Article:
Rex Huppke, Chicago Tribune columnist

Rex Huppke

Huppke began his career as a chemical engineer, but soon decided that making money wasn’t for him. Journalism seemed a reasonable path to poverty and, after earning a master’s degree from the University of Missouri Graduate School of Journalism, he launched his career working for the Associated Press in Indiana. Huppke wandered the state telling stories of national interest, and was one of ten media witnesses to the 2001 execution of Oklahoma City bomber Timothy McVeigh.

In 2003, he joined the staff of the Chicago Tribune, writing about everything from gang violence and inner-city poverty to the glory of competitive arm wrestling and a southern Illinois town famous for its albino squirrels. His reporting and writing always honed in on the humanity of his subjects, feeding a passion for social justice and a relentless desire to speak for those whose voices often went unheard.

As he transitioned to column writing, Huppke found his penchant for humor an effective way of delivering opinions. In 2012, Huppke wrote a satirical obituary for facts: “Facts died Wednesday, April 18, after a long battle for relevancy with the 24-hour news cycle, blogs and the Internet.” That column was named one of Time Magazine’s Top 10 opinion pieces of the year.

He lives in the suburbs of Chicago with his wife, two sons and a 95-pound dog that he believes may be part cow.

Rex Huppke Samples

Donald Trump, the perpetual confidence machine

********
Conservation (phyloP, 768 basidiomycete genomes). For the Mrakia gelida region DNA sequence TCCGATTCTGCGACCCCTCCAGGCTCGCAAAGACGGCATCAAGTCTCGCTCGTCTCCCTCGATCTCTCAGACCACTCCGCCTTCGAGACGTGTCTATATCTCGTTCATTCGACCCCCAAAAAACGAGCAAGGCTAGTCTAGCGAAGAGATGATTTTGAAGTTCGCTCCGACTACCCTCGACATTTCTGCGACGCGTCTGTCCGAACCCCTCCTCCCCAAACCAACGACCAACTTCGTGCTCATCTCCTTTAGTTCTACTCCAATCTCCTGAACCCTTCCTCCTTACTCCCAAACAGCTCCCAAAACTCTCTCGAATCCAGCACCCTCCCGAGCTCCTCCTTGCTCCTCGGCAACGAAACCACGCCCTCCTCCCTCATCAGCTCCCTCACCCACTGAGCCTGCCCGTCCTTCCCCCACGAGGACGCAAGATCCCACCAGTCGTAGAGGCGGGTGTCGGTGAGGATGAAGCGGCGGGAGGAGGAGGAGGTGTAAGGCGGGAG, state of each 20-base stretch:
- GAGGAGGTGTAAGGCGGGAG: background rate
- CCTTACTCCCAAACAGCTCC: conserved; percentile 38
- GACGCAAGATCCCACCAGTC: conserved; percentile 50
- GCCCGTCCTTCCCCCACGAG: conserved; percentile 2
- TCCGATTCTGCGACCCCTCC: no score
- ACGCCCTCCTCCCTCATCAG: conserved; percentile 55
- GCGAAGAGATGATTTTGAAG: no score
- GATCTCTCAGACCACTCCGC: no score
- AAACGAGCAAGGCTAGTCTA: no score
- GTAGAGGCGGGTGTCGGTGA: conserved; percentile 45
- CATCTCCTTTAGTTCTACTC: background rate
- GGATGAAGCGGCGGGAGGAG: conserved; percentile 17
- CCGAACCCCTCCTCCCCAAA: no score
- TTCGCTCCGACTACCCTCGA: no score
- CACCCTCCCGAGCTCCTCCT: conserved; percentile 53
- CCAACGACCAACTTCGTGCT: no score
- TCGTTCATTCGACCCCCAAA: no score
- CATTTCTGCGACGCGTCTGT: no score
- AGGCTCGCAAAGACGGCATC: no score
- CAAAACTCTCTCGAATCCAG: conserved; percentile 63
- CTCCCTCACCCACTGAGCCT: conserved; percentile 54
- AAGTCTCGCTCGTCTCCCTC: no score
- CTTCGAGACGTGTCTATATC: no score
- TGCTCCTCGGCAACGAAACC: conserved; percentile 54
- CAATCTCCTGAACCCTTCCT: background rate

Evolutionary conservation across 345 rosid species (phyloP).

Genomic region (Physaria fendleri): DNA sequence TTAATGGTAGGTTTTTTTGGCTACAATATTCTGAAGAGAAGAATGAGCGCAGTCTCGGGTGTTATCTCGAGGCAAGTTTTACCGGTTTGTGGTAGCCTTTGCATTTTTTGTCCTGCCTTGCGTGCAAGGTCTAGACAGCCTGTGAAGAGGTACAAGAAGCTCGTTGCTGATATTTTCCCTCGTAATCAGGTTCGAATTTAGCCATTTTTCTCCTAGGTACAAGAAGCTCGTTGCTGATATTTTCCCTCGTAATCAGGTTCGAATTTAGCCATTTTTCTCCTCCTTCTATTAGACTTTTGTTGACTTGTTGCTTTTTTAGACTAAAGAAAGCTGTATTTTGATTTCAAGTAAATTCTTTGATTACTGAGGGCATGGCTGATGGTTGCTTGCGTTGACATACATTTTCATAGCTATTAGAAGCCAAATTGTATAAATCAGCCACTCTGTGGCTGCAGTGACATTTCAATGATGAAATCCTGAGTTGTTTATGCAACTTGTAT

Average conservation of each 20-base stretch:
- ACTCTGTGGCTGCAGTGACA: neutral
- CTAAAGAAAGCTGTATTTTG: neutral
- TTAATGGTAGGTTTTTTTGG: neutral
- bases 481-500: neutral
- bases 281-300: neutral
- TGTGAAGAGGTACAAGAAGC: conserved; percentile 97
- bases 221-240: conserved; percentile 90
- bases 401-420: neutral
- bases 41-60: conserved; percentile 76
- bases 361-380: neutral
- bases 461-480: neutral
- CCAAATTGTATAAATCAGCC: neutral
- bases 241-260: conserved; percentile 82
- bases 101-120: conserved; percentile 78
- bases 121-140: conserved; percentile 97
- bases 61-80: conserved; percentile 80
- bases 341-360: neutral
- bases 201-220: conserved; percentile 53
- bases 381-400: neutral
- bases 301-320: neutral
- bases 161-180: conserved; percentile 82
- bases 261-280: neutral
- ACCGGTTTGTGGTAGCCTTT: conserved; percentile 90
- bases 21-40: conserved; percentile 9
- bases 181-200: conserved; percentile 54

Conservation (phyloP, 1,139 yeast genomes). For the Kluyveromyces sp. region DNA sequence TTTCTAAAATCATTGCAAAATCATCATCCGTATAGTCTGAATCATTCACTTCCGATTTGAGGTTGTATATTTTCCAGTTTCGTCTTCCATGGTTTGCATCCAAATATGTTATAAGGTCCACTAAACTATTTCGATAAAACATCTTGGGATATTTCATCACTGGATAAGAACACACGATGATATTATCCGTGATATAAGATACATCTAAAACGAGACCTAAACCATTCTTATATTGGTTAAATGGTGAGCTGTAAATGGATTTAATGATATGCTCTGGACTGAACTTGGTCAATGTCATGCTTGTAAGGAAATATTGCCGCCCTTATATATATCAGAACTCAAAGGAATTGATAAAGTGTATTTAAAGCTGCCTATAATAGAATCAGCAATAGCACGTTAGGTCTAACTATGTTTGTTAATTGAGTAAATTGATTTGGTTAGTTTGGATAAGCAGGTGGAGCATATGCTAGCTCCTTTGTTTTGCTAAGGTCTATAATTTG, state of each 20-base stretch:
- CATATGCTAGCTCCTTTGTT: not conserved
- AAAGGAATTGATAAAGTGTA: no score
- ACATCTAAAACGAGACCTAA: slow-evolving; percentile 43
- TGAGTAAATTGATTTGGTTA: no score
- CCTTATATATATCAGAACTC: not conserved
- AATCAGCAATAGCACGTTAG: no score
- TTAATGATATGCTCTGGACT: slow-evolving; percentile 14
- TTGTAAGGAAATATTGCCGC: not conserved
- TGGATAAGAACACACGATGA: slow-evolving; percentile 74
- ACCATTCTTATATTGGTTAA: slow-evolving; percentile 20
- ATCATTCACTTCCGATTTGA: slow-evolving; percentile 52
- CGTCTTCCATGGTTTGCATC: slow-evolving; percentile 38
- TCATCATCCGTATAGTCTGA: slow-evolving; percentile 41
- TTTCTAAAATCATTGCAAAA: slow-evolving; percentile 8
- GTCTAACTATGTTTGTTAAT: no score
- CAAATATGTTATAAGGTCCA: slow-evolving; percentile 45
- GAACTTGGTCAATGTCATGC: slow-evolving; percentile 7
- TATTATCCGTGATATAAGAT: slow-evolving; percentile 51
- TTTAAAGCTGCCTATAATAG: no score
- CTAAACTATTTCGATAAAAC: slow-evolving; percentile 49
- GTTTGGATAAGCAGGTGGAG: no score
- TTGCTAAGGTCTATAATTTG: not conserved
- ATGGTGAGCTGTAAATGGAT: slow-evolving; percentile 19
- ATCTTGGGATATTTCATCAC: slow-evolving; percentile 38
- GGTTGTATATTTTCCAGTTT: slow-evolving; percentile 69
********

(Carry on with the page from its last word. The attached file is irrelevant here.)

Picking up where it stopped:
If Donald Trump were writing this column, it would be the finest newspaper column in the history of journalism. Anyone who thought otherwise would be a dope and a loser and would know nothing about column writing.

A humble apology to Donald Trump

I have one thing to say to Donald Trump, the newest Republican candidate for president: I am so, so, so very sorry.

California drought a prelude to 'poorpocalypse'

Like most Americans, I spend the majority of my days pondering how best to position myself for the coming apocalypse. The likely cause of said apocalypse changes from day to day.

Rick Santorum tells the pope what to do

Rick Santorum -- who is not a scientist and not the pope -- says Pope Francis -- who has a science degree and is the pope -- shouldn't be talking about climate change.

FIFA indictments spark War on Soccer

After decades of appeasement and countless futile attempts to reach an understanding, America finally lashed out at its greatest enemy: soccer.

GOP mantra: Be afraid, be very afraid

There's something the Republican presidential contenders want you to know: You should be TERRIFIED.

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